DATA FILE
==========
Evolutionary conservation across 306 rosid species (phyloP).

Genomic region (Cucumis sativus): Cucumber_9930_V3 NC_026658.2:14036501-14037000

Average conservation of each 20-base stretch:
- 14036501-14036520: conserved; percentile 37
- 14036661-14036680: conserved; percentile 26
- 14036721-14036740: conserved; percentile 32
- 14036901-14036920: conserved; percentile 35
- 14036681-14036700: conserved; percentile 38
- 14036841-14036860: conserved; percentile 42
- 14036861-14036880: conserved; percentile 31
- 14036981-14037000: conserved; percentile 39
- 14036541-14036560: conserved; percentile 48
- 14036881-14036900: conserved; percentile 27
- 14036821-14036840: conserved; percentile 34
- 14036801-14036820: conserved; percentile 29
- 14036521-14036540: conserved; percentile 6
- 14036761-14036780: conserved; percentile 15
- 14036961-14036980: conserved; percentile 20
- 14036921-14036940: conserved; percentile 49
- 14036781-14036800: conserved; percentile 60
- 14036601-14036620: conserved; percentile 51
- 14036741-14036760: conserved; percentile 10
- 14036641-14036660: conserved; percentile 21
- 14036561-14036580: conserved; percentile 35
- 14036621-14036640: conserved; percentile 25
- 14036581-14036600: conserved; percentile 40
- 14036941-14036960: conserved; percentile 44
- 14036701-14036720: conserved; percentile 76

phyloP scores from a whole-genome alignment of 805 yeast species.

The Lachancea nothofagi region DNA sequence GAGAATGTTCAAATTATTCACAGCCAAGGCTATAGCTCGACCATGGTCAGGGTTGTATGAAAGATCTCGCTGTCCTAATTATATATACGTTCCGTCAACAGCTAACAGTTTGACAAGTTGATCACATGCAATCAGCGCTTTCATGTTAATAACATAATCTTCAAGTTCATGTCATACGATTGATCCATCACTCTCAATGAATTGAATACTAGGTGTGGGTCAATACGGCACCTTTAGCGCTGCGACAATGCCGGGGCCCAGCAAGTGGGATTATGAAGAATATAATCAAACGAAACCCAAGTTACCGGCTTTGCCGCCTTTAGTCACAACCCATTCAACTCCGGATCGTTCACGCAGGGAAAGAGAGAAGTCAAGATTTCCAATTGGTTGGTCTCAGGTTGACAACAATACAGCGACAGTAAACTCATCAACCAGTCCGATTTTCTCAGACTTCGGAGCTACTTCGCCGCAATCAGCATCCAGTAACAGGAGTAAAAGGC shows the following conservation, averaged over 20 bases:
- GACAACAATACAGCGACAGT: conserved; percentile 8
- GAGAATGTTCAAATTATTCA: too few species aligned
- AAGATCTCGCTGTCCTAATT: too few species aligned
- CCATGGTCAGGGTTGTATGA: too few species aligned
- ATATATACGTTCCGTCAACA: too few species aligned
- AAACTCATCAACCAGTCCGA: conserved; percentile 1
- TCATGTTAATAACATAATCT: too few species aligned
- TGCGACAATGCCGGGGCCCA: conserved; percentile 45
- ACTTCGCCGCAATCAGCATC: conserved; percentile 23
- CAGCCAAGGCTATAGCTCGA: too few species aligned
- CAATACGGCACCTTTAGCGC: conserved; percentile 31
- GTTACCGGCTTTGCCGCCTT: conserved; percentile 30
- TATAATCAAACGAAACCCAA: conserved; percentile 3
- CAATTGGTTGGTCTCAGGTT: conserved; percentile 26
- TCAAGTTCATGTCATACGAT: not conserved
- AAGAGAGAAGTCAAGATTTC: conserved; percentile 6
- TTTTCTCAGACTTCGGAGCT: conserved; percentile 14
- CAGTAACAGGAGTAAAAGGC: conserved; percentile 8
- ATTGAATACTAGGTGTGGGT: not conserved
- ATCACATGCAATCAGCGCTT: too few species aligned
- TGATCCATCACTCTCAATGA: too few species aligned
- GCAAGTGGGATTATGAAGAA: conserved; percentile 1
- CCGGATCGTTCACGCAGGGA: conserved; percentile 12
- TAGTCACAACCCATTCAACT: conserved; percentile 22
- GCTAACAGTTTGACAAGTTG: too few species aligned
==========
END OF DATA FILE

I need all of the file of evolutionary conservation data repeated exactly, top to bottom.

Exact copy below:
Evolutionary conservation across 306 rosid species (phyloP).

Genomic region (Cucumis sativus): Cucumber_9930_V3 NC_026658.2:14036501-14037000

Average conservation of each 20-base stretch:
- 14036501-14036520: conserved; percentile 37
- 14036661-14036680: conserved; percentile 26
- 14036721-14036740: conserved; percentile 32
- 14036901-14036920: conserved; percentile 35
- 14036681-14036700: conserved; percentile 38
- 14036841-14036860: conserved; percentile 42
- 14036861-14036880: conserved; percentile 31
- 14036981-14037000: conserved; percentile 39
- 14036541-14036560: conserved; percentile 48
- 14036881-14036900: conserved; percentile 27
- 14036821-14036840: conserved; percentile 34
- 14036801-14036820: conserved; percentile 29
- 14036521-14036540: conserved; percentile 6
- 14036761-14036780: conserved; percentile 15
- 14036961-14036980: conserved; percentile 20
- 14036921-14036940: conserved; percentile 49
- 14036781-14036800: conserved; percentile 60
- 14036601-14036620: conserved; percentile 51
- 14036741-14036760: conserved; percentile 10
- 14036641-14036660: conserved; percentile 21
- 14036561-14036580: conserved; percentile 35
- 14036621-14036640: conserved; percentile 25
- 14036581-14036600: conserved; percentile 40
- 14036941-14036960: conserved; percentile 44
- 14036701-14036720: conserved; percentile 76

phyloP scores from a whole-genome alignment of 805 yeast species.

The Lachancea nothofagi region DNA sequence GAGAATGTTCAAATTATTCACAGCCAAGGCTATAGCTCGACCATGGTCAGGGTTGTATGAAAGATCTCGCTGTCCTAATTATATATACGTTCCGTCAACAGCTAACAGTTTGACAAGTTGATCACATGCAATCAGCGCTTTCATGTTAATAACATAATCTTCAAGTTCATGTCATACGATTGATCCATCACTCTCAATGAATTGAATACTAGGTGTGGGTCAATACGGCACCTTTAGCGCTGCGACAATGCCGGGGCCCAGCAAGTGGGATTATGAAGAATATAATCAAACGAAACCCAAGTTACCGGCTTTGCCGCCTTTAGTCACAACCCATTCAACTCCGGATCGTTCACGCAGGGAAAGAGAGAAGTCAAGATTTCCAATTGGTTGGTCTCAGGTTGACAACAATACAGCGACAGTAAACTCATCAACCAGTCCGATTTTCTCAGACTTCGGAGCTACTTCGCCGCAATCAGCATCCAGTAACAGGAGTAAAAGGC shows the following conservation, averaged over 20 bases:
- GACAACAATACAGCGACAGT: conserved; percentile 8
- GAGAATGTTCAAATTATTCA: too few species aligned
- AAGATCTCGCTGTCCTAATT: too few species aligned
- CCATGGTCAGGGTTGTATGA: too few species aligned
- ATATATACGTTCCGTCAACA: too few species aligned
- AAACTCATCAACCAGTCCGA: conserved; percentile 1
- TCATGTTAATAACATAATCT: too few species aligned
- TGCGACAATGCCGGGGCCCA: conserved; percentile 45
- ACTTCGCCGCAATCAGCATC: conserved; percentile 23
- CAGCCAAGGCTATAGCTCGA: too few species aligned
- CAATACGGCACCTTTAGCGC: conserved; percentile 31
- GTTACCGGCTTTGCCGCCTT: conserved; percentile 30
- TATAATCAAACGAAACCCAA: conserved; percentile 3
- CAATTGGTTGGTCTCAGGTT: conserved; percentile 26
- TCAAGTTCATGTCATACGAT: not conserved
- AAGAGAGAAGTCAAGATTTC: conserved; percentile 6
- TTTTCTCAGACTTCGGAGCT: conserved; percentile 14
- CAGTAACAGGAGTAAAAGGC: conserved; percentile 8
- ATTGAATACTAGGTGTGGGT: not conserved
- ATCACATGCAATCAGCGCTT: too few species aligned
- TGATCCATCACTCTCAATGA: too few species aligned
- GCAAGTGGGATTATGAAGAA: conserved; percentile 1
- CCGGATCGTTCACGCAGGGA: conserved; percentile 12
- TAGTCACAACCCATTCAACT: conserved; percentile 22
- GCTAACAGTTTGACAAGTTG: too few species aligned